Should athletes eat vegan? Zoe Neal, The Weald School

Over the past decade, the veganism movement has grown rapidly among athletes around the world. Its benefits have been promoted and promoted worldwide, with a focus on how nutrition can significantly improve a person’s health and, moreover, their athletic performance. In fact, several footballers who took part in the 2022 World Cup are vegans, including Neymar da Silva Santos Júnior, who made the move after injury, Gareth Bale and world champion Leonel Messi, who is often cited as the best footballer in the world and is said to be the elements of veganism into their eating habits.

So there is scientific evidence to support claims of increased health, but is a vegan diet actually the key to athlete success?

Research has shown that a vegan diet is often high in foods that contain nitric oxide, which has anti-inflammatory effects; It should be emphasized that by adhering to this diet, athletes can benefit from a reduction in inflammation and therefore recovery times. Additional studies show that athletes on a plant-based diet increase their VO2 max — the maximum amount of oxygen they can use during intense exercise — which leads to better endurance. Factors like these are some of the main benefits that vegan athletes experience after making the diet change. In an interview with vegan basketball player Wilson Chandler, he said, “My energy levels are higher, I recover faster, I feel stronger and lighter.” Ultramarathon winner Scott Jurek has also adopted this diet and, like him, has been writing since he went vegan, got stronger and faster, reduced recovery time and felt like he could keep going when other athletes stopped, quoting, “I wasn’t just a runner anymore, I was a racer.”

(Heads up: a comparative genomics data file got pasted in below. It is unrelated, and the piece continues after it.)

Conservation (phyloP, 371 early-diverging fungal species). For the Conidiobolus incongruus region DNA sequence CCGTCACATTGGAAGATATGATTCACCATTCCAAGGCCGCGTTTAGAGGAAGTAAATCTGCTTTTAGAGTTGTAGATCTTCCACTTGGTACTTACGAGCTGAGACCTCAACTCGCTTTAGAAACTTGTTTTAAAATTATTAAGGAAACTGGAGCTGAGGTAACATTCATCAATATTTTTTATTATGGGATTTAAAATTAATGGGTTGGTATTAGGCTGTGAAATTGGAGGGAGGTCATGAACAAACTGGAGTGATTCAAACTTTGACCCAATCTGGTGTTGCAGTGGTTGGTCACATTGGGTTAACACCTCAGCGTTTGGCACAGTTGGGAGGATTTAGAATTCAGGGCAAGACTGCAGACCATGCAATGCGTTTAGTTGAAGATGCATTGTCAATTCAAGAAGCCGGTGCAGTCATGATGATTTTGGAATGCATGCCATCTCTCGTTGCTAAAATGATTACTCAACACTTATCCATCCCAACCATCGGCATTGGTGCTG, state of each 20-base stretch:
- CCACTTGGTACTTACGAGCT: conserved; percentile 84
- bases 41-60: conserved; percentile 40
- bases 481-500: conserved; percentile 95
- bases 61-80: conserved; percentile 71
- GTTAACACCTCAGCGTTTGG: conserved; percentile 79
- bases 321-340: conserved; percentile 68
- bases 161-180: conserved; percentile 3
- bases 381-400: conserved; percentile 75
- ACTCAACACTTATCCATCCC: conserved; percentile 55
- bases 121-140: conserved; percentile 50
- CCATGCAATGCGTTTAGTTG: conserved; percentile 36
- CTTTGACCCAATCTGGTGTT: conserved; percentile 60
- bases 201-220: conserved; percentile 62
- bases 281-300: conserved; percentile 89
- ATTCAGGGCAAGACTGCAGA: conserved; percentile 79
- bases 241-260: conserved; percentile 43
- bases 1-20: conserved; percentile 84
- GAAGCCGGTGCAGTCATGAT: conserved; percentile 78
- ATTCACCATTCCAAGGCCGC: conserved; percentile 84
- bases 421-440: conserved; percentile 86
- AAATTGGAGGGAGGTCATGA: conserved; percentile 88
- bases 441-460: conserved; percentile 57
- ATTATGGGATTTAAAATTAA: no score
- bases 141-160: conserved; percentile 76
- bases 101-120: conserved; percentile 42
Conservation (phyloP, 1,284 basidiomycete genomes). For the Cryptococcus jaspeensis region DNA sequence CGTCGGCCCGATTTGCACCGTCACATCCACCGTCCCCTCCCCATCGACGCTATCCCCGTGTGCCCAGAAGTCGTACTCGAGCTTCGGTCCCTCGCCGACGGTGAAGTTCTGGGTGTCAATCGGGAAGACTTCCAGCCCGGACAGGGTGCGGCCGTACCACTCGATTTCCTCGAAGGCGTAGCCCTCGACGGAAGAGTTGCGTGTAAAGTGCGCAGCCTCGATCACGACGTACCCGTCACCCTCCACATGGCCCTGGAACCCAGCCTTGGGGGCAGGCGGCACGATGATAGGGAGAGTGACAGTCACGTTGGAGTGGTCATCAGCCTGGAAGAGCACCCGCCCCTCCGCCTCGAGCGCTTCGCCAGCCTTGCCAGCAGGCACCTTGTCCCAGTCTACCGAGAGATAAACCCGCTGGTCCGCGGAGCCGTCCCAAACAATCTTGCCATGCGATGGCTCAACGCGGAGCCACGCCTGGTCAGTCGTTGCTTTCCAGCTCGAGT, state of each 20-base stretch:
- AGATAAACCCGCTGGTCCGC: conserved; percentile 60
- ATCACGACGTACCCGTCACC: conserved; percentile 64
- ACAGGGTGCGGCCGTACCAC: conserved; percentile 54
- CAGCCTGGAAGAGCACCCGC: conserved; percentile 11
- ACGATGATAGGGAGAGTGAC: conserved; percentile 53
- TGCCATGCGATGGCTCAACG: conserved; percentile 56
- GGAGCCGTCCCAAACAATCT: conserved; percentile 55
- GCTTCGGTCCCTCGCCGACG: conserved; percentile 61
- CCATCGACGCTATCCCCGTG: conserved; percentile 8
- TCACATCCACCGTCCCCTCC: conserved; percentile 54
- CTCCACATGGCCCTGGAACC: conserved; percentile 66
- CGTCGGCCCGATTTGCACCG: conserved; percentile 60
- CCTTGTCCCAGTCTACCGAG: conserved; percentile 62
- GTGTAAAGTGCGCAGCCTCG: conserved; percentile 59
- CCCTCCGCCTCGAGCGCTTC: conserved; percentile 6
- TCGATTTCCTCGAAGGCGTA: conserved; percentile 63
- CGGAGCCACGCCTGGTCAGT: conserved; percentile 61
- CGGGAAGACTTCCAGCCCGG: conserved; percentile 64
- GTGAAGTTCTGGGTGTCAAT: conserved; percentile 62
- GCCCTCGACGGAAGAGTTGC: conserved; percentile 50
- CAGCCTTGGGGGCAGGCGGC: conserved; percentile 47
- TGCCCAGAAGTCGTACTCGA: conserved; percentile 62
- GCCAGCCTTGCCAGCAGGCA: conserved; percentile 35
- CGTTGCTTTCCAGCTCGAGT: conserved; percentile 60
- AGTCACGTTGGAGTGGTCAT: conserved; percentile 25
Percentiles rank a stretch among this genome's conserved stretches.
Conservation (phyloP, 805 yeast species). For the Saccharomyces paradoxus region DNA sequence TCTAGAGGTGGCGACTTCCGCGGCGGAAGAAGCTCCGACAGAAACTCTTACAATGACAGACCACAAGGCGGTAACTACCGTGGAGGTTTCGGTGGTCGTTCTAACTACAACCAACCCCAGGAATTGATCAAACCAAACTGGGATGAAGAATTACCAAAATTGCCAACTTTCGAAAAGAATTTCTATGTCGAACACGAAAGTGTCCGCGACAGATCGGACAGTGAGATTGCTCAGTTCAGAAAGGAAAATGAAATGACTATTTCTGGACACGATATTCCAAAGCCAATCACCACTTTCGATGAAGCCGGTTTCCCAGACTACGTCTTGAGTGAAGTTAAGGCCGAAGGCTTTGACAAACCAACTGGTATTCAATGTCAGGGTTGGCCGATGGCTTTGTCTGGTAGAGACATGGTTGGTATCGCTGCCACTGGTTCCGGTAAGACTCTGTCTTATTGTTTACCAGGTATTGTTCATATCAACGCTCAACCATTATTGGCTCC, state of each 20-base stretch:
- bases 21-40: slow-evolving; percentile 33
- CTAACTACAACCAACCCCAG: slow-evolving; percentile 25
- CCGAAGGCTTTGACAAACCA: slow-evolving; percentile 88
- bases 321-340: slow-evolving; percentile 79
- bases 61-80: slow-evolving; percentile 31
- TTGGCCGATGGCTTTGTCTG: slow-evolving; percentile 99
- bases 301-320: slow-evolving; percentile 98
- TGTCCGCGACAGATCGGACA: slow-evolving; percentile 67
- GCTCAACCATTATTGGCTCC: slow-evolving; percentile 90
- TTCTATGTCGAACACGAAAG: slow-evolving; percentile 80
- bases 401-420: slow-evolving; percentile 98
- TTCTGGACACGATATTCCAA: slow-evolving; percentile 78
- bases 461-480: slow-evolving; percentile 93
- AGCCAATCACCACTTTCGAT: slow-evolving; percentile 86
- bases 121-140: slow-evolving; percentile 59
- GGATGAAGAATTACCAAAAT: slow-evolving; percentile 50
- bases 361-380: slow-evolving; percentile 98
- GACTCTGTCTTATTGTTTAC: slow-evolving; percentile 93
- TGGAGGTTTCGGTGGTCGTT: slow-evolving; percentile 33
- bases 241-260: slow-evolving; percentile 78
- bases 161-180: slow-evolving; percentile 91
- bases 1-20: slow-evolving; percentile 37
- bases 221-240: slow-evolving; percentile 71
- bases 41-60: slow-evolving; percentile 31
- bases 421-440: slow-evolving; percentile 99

It has already been shown that a vegan diet has had a positive effect on many athletes. So why are the majority of athletes reluctant to make this change? The answer to this is often concern about the lack of protein that a vegan diet has to offer. Low vitamin B12 and sodium levels are also associated with vegans, leading to consequences such as muscle cramps, stiffness and an increased risk of stroke. Athletes can address this issue by supplementing their diet with other sources of these essential vitamins and minerals, but they need to be aware of the deficiencies.

The vegan diet can bring great benefits to athletes when properly followed, but it is up to each individual to decide if they are disciplined enough to ensure they are consuming enough essential nutrients to avoid adverse effects. Should athletes eat vegan? Zoe Neal, The Weald School

Fry Electronics Team

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